In Tootsie, Michael Roberts (Dustin Hoffman), who masquerades as a woman, says he was more of a man as a woman than he ever had been as a man. When an actor plays a man in a dress, it can bring about epiphanies. In Doug Wright's Pulitzer- and Tony-winning solo drama I Am My Own Wife, actor Jefferson Mays plays the late German antique dealer Charlotte von Mahlsdorf, a real-life transvestite. This affords Mays a wonderful acting challenge—yet this is only a mere slice off the many demands of this role. The actor, who earned a Lead Performance Tony in this play, tackles almost 40 additional characters in relating the story of Mahlsdorf's colorful life and her survival under the Nazis and Communists. (Mahlsdorf, who died in 2002, always preferred to be called "she," and the creative team for this play respects those wishes.)
I Am My Own Wife, which begins its Southern California premiere in Brentwood this week, was a long-germinating labor of love for Wright (Quills). He decided to pursue this project in the early 1990s and met with Mahlsdorf in her Berlin home in 1992 and 1993. Yet the first concrete work occurred in 2000, among the creative triumvirate of Mays, Wright, and renowned director-writer Moisés Kaufman (The Laramie Project).
Mays, who has amassed many Off-Broadway and regional theatre credits, honed his craft under teacher Anne Bogart and her SITI Company in San Diego. A Connecticut native, he met Bogart while he was in the graduate program at UCSD following his graduation from Yale University. Bogart introduced Mays to the techniques of Japanese director Tadashi Suzuki. Mays describes this discipline: "It really cracked my head open. I had the good fortune of going to Japan and training with the actual Suzuki company, and that was the first time I saw the sort of superhuman abilities that actors can exhibit. It's demeaning, I think, to call these techniques exercises, because doing them is transformational. I can always spot actors who have this training. There's something very strong, focused, and energized about them, yet very still. The style, developed in the 1970s, draws from all sorts of theatre and dance forms from around the world—from Martha Graham to African dance to Noh and Kabuki theatre. Suzuki taught what he called the grammar of the feet. It has to do with how the feet come in contact to the ground and informs the rest of the body."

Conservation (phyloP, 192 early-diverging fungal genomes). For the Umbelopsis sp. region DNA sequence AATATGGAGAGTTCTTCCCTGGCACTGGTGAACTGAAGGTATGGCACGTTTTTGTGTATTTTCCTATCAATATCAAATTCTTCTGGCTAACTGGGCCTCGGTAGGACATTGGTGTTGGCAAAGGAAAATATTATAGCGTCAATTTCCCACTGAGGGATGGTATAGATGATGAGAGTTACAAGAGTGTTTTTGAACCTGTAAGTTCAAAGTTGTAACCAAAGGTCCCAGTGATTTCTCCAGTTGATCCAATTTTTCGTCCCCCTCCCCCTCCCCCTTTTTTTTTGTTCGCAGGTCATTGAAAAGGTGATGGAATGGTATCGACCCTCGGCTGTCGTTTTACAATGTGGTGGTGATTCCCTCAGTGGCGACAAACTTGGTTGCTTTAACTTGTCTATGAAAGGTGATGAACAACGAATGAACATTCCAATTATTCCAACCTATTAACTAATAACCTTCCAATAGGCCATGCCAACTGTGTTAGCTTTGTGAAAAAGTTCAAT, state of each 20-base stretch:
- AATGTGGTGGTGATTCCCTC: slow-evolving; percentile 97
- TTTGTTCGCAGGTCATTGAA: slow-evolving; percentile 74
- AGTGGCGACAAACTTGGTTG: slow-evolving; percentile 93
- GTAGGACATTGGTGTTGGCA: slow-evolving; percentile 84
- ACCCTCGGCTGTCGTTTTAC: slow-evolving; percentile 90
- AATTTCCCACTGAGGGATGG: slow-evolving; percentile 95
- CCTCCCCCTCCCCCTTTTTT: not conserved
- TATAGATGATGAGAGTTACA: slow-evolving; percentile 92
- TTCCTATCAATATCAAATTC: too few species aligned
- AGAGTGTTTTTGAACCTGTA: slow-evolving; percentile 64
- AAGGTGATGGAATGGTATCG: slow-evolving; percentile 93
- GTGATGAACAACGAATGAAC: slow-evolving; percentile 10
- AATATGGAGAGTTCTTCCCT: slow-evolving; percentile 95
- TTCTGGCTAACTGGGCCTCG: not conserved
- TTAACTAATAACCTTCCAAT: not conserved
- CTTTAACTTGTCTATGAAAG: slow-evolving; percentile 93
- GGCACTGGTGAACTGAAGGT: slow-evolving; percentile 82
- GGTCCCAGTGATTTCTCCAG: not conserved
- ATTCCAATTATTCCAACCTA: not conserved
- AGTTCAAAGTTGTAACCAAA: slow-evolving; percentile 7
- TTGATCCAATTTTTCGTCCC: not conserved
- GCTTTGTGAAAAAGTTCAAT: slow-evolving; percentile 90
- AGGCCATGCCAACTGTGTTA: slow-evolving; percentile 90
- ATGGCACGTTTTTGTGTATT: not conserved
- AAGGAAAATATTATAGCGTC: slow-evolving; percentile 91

Mays' years of extensive training and subsequent years of practical onstage experience have taken him through diverse creative journeys. He says he has been called upon to play multiple characters within one piece on a few occasions, adding, "This kind of acting task is great fun, requiring real transformation." He says the most daunting character he tackled in the piece was that of Wright, who ended up writing himself into the play, because the piece—among its complex thematic layers—deals with the creation of the play itself. Mays says, "No. 1, he is a friend, and I've never done an imitation of him before. It seemed a bit nightmarish at first, as he courageously and perhaps masochistically encouraged me toward gross caricature. I then pulled back from that as we worked on it further. It was interesting for all of us to work out Doug's path through the story."